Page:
Council puts AT&T cell tower on call waiting
Ballfields no place for cell tower, leaders say
AT&T got a busy signal last month when the Eudora City Council heeded the Planning Commission's recommendation to prevent the phone company from leasing space for a cellular tower at the city's ballpark near Kansas Highway 10.
Although Council member Dan Gregg voted in support of leasing the space, other Council members expressed the sentiments that the city's "signature" park and recreation area was not the place for a phone tower.
"I've been a stickler for keeping K-10 clean," Council member Rex Burkhardt said, referring to his opposition to billboards along the highway. "I feel like I'd be a hypocrite if I said it was OK to put the tower there."
And rightly so, teased fellow Council member Tom Pyle, who is in favor of more lenient signage restrictions. Pyle said he understood cellular phone towers were a necessity in a world where many people used them, but not necessary enough to place in an area with residences and parks nearby.
Residents don't want a cellular tower in their back yard, said Mayor Ron Conner, and a spot near the ballfields along K-10 was the city's front yard. Council member Don Durkin agreed, saying he didn't care where a cellular tower would go, but that it didn't belong at the ballpark.
Bob Herlihy, who conducted a site search for AT&T, said in addition to meeting the logistics governing the tower's viability in covering the area, the site near the ballpark seemed a good fit. The land was near commercial development on Church Street, as well as near the tall ballpark lights, against which he said a 190-foot mono-pole tower wouldn't stand out as much.
Nearby businesses already blanket the area's streets in light at night, Herlihy said.
"I don't see how that is going to detract from the visual scene day-to-day," he said. "People don't drive around looking up 190 feet into the air."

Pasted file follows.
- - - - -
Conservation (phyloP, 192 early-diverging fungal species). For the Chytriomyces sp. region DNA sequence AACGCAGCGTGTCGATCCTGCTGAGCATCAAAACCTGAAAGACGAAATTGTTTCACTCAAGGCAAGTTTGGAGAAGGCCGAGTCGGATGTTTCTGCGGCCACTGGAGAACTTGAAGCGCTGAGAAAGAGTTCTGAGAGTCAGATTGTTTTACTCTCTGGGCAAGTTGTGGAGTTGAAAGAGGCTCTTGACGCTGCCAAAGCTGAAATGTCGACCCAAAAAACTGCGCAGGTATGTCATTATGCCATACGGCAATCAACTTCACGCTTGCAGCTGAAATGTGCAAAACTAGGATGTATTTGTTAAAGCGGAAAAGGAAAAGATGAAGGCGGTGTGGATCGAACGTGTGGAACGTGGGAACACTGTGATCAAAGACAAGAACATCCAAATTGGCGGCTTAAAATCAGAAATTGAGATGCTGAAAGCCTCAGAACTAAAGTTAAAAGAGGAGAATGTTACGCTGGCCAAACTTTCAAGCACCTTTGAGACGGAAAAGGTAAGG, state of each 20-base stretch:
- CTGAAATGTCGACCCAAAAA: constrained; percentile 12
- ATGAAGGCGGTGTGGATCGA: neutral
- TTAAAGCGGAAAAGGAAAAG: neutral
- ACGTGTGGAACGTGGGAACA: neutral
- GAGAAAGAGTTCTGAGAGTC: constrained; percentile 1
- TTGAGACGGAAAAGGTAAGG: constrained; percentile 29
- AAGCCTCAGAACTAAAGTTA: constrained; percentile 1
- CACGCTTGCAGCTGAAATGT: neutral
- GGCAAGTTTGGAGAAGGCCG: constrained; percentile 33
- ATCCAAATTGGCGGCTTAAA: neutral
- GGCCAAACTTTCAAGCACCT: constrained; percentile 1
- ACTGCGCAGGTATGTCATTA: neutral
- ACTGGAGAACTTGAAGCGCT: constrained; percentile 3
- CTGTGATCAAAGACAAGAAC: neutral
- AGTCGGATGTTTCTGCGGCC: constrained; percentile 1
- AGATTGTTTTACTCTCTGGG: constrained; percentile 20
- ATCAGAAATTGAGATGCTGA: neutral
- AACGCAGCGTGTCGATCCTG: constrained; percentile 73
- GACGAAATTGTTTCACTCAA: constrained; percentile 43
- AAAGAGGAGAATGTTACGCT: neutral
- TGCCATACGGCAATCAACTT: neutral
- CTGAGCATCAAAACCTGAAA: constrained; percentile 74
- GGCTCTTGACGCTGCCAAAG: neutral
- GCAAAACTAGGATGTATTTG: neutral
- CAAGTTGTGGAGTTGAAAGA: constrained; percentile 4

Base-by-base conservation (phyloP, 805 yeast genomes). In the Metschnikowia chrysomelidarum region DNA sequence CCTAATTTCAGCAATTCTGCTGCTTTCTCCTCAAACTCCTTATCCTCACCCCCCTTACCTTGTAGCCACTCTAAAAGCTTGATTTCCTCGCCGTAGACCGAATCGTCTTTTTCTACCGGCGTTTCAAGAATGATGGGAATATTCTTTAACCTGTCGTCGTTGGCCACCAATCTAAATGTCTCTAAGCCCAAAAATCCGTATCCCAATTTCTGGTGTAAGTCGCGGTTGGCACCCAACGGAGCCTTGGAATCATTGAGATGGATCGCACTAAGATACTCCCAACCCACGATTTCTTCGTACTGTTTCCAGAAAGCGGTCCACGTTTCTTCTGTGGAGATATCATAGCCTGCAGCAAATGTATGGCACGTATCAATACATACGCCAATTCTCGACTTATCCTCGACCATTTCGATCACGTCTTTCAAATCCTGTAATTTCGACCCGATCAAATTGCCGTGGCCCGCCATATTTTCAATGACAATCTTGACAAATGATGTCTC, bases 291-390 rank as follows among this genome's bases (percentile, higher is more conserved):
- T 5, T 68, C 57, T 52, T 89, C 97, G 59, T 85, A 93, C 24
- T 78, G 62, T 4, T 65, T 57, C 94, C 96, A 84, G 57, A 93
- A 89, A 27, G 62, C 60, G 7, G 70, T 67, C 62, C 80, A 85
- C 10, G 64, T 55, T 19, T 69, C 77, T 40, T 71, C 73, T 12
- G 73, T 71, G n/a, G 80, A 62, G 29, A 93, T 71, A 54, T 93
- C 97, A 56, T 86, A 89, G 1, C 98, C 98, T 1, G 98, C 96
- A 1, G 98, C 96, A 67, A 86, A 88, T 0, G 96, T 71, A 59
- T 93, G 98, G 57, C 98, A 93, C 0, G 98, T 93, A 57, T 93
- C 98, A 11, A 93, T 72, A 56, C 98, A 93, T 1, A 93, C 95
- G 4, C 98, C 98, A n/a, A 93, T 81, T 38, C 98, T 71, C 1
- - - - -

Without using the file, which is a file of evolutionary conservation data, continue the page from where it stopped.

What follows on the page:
Moreover, he said, people are used to seeing other necessary but sometimes-unsightly objects, like railroad tracks and highway lights.
Yet the facet Council member Scott Hopson took issue with was what could have been the lease agreement with the city. AT&T's initial offering would have been $500 per month, but Hopson asked Herlihy why the company would pay another cellular company three times that amount to co-locate on their tower.
"Why give Eudora just $500?" Hopson asked.
Herlihy said in the market different towers were considered to have different values, some worth more than others. Moreover, in Eudora it would be AT&T bearing the brunt of construction costs rather than another cmopany. Herlihy said AT&T could pay Eudora $600 per month instead, although if the plan was approved, lease agreements would have taken place in a separate process.
Each lease would be five years long, renewable up to five times. But if the Kansas Department of Transportation were to alter the highway's route, thus cutting into the land where the ballparks are and where the tower would be, a 30-year relationship between AT&T and the city would be cut short. How and if the city would have been compensated for what remained of the tenure would have been an issue for lease negotiations. However, not considering that possibility was misleading to Hopson.
"You can't use $300,000 as bait," he said.
Despite urging from the city and a suggestion from the Eudora school district to look at a location south of the highway, Herlihy said if another site were possible it would likely be north of the proposed site. After the Council voted, Herlihy indicated he might approach the city again at a later date.